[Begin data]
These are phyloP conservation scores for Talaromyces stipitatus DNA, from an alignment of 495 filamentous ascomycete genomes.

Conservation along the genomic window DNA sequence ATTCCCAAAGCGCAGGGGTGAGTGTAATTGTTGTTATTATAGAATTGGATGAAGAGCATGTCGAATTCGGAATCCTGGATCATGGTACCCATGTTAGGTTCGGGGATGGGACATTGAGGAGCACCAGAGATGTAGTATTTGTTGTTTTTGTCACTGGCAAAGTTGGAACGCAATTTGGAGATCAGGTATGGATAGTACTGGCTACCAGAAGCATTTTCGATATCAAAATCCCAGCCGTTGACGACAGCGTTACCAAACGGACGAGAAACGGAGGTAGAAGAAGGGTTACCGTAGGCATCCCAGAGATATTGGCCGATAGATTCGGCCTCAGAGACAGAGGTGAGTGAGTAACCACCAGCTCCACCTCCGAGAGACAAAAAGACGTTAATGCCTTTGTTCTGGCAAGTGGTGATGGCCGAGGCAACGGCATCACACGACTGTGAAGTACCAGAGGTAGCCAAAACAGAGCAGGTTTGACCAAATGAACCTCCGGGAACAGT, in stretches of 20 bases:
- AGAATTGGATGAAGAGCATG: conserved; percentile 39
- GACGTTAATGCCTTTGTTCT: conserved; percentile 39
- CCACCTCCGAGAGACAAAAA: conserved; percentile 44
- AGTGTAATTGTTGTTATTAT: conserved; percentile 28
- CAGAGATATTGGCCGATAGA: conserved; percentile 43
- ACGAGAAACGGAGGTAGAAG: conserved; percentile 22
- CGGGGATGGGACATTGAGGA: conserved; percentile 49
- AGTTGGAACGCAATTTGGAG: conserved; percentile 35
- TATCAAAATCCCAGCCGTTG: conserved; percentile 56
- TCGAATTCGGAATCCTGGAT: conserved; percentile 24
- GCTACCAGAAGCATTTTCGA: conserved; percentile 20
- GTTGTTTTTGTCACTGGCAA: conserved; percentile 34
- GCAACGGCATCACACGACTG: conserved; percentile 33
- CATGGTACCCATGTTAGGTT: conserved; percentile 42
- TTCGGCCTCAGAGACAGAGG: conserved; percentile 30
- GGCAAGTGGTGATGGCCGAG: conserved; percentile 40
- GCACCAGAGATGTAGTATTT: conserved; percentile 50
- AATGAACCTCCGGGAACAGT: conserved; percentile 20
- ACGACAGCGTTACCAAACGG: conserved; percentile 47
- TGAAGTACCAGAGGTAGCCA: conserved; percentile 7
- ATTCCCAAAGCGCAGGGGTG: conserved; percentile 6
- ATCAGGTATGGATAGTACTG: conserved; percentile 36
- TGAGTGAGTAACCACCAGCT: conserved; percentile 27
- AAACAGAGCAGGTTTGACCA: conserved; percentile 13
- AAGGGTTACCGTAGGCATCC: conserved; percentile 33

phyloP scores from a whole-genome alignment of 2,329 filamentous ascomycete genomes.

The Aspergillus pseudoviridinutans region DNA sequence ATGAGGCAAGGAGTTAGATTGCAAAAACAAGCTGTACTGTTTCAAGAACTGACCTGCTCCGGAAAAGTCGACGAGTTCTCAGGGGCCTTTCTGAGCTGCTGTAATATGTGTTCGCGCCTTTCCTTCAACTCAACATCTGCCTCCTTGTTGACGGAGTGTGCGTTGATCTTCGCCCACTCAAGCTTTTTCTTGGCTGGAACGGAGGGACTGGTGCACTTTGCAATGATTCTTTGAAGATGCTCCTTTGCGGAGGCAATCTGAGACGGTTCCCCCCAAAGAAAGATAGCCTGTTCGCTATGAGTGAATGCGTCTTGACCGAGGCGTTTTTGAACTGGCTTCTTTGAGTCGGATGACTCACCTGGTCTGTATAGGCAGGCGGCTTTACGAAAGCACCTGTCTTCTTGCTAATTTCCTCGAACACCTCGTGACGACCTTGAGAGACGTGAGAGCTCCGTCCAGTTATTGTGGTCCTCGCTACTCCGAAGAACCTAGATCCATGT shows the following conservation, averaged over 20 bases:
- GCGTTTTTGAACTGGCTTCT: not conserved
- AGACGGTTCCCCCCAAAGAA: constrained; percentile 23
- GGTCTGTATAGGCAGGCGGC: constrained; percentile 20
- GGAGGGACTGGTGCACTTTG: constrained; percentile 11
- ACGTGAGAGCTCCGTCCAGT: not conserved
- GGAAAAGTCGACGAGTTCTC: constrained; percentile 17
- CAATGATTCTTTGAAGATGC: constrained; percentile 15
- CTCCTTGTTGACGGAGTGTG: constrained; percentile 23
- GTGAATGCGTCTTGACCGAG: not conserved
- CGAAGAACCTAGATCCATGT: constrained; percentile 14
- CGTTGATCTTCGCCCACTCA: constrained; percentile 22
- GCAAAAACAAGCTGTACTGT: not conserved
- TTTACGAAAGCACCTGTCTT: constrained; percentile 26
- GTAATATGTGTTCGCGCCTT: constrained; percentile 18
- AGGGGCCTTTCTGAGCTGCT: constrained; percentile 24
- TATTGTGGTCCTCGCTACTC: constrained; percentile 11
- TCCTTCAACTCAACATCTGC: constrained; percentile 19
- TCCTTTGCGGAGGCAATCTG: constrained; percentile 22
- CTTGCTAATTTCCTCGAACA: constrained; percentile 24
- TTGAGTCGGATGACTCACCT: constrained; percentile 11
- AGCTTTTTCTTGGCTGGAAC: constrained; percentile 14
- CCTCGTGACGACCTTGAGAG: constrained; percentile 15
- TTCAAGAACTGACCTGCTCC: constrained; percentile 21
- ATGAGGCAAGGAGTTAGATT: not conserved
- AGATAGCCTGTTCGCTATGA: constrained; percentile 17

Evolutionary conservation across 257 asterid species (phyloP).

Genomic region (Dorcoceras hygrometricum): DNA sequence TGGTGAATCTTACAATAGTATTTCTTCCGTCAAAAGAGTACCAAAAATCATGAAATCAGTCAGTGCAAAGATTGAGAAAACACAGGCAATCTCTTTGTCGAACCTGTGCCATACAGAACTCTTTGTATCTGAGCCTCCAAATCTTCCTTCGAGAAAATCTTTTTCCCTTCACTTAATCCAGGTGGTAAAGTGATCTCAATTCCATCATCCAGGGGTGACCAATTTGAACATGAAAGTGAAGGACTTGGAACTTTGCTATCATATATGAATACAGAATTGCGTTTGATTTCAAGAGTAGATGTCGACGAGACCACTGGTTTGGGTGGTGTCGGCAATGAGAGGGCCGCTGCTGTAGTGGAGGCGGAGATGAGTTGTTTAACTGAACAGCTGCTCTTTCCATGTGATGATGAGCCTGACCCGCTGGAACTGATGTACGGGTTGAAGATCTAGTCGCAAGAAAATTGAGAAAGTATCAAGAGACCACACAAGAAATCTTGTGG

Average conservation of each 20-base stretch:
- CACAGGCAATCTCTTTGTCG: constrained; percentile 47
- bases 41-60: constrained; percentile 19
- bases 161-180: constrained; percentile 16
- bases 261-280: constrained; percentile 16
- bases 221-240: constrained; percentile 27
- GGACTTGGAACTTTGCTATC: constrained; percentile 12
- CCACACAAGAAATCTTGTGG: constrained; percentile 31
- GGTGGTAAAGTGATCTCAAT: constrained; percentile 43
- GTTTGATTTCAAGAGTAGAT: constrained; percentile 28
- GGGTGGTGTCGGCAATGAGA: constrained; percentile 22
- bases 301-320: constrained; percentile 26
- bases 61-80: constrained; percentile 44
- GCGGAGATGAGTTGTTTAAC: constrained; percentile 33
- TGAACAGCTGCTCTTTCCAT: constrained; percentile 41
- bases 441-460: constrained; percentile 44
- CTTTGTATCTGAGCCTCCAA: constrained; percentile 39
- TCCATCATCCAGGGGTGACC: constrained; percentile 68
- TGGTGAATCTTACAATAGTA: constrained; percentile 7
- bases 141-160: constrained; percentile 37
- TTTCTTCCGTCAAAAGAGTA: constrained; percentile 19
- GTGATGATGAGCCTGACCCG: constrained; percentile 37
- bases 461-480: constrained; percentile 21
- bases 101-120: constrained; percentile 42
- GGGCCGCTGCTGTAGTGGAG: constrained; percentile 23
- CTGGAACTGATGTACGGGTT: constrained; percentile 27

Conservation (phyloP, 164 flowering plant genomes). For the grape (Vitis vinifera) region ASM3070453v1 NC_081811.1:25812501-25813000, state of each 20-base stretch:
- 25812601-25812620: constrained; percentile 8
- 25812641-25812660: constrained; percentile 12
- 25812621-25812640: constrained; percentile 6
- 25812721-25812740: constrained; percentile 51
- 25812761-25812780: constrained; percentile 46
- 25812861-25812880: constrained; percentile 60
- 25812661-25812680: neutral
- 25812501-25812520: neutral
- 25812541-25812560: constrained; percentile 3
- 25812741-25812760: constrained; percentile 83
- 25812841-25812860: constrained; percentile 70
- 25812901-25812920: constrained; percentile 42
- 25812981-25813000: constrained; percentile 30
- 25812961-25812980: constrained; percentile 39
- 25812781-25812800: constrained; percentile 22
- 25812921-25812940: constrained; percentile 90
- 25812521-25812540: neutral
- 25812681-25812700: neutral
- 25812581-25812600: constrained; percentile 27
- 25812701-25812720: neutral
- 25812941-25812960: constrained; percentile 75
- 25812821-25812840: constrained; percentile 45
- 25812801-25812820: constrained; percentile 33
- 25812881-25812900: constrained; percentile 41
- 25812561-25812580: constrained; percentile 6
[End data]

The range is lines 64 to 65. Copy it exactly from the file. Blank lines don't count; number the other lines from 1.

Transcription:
- CCACACAAGAAATCTTGTGG: constrained; percentile 31
- GGTGGTAAAGTGATCTCAAT: constrained; percentile 43